Getting a good night’s sleep
If you have trouble sleeping, you’re not alone. On an average night, tens of millions have difficulty falling asleep or staying asleep. Even people who usually sleep well may have trouble when they’re under extra stress or away from home.
If you have trouble getting to sleep or staying asleep or want to make sure that you’re getting enough rest, the following tips can help.
Why it’s important to get enough sleep
Most adults need between 7 ½ and 8 ½ hours of sleep a night regularly to function at their best, according to the Division of Sleep Medicine at Harvard Medical School. However, some people may need more than that, especially if they have health conditions. Getting too little sleep, even for a night or two, can leave you feeling exhausted, forgetful, irritable, and more likely to make mistakes.
Regular sleep deprivation has also been linked to long-term health consequences, including chronic medical conditions like diabetes, high blood pressure, and heart disease, according to Harvard’s Division of Sleep Medicine.
Develop healthy habits
Take these steps to help you fall asleep and stay asleep.
Go to bed and get up at the same time every day. A predictable schedule will set your “body clock.” This refers to your body’s circadian rhythm, a process which controls many biological functions within our body, including the release of certain hormones into our blood stream. The release of these hormones can have a strong impact on our levels of sleepiness and wakefulness, so it is important to maintain a daily routine to ensure that this process is not disrupted.
Have a bedtime routine. Following a daily routine allows you to wind down in the evening, creating an atmosphere conducive to a good night’s sleep.
Go to bed when you feel drowsy. You can’t force yourself to sleep if you’re not tired. Learn to recognize your signs of sleepiness and use those as your cue to turn out the lights and go to bed.
Get regular exercise. Daily exercise can help you fall asleep more quickly and sleep more soundly, but exercise too near bedtime can keep you awake because it stimulates the secretion of the hormone cortisol. Try not to exercise at least three hours before bedtime.
Watch what—and when—you eat at night. Finish your meal several hours before bedtime, and avoid foods that you know upset your stomach.
Create a comfortable sleep environment
Your bedroom should be conducive to sleep. A few simple changes could make a big difference in helping you get the rest you need.
Keep your bedroom quiet, dark, and comfortable. This will help you to remain calm and have a positive association between your bedroom and sleep. Keep the blinds or curtains closed. If the room is still too light, consider getting blackout curtains or using an eye mask. You may also want to use earplugs or a “white noise” machine to block out some sounds.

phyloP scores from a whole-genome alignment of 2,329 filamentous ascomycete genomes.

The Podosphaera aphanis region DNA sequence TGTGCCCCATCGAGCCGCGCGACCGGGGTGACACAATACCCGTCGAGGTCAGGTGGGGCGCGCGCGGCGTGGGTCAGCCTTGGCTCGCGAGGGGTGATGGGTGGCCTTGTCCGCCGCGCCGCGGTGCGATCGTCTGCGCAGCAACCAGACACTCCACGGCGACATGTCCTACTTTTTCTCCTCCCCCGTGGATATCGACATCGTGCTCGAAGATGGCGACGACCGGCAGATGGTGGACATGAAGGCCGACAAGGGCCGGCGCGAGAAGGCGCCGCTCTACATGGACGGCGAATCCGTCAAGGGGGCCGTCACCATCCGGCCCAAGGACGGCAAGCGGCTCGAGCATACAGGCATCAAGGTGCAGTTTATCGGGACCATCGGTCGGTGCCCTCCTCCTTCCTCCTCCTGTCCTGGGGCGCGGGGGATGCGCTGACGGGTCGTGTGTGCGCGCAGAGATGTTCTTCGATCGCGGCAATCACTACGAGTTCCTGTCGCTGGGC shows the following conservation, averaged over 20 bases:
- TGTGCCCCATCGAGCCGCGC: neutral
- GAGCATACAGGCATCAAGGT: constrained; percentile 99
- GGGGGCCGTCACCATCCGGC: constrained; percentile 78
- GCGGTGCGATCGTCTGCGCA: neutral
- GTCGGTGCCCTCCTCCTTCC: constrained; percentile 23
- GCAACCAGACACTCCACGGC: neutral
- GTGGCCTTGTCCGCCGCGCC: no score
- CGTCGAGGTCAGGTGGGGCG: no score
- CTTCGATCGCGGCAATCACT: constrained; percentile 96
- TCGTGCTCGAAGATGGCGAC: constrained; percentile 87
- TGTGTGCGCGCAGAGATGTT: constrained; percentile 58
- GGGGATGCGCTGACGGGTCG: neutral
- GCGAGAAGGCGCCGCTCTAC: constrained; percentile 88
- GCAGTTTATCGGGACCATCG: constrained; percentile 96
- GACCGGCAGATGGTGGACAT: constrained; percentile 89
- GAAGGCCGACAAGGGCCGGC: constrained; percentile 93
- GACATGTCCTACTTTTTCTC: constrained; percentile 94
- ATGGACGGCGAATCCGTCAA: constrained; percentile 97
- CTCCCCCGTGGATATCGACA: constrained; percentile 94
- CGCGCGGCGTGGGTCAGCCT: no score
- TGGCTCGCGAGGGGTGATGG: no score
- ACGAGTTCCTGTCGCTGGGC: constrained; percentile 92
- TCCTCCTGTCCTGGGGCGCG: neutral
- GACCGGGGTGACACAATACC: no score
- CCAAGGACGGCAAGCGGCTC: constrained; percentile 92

Sleep on a comfortable bed. If you share a bedroom with someone who likes the room colder or warmer than you do, keep an extra blanket at the foot or side of the bed.
Don’t keep a light on. It can affect your body’s internal clock and make it harder to fall asleep. If you may need to get up during the night, use a nightlight in a hallway or bathroom.
Things to avoid
Many factors can interfere with both the quantity and quality of sleep.
Limit daytime naps. Short naps restore your energy and focus, but napping for more than 45 minutes may do more harm than good. Napping disrupts our circadian rhythm and makes it difficult to enter a regular pattern leaving you with a feeling similar to jet lag.
Use your bed only for sleeping, enabling relaxation. Spending extended periods of time awake in bed can result in spending longer periods of time lying awake at night unable to sleep.
Deal with demanding tasks earlier in the day. It may be harder to get to sleep if you pay bills, try to solve a work problem, or deal with a difficult parenting issue just before bed.
Do not watch television or use electronics in bed. Electronic devices all require focus and attention and will heighten your levels of wakefulness. Research has also highlighted an association between the light that these screens emit, and a disruption in circadian rhythm patterns.
Avoid or limit nicotine, caffeine, and alcohol. Nicotine and caffeine are stimulants that can make it harder to sleep and alcohol is not conducive to good sleep quality. Ask your doctor to recommend an alternative if you’re having trouble sleeping.
If you still have trouble sleeping
Many sleep problems are temporary and go away on their own. Others result from physical or emotional health conditions that require medical help. If you have sleep problems that last longer than two weeks, see your health care provider. A doctor can help you identify and treat the problem so you can get the rest you need to do your best every day.
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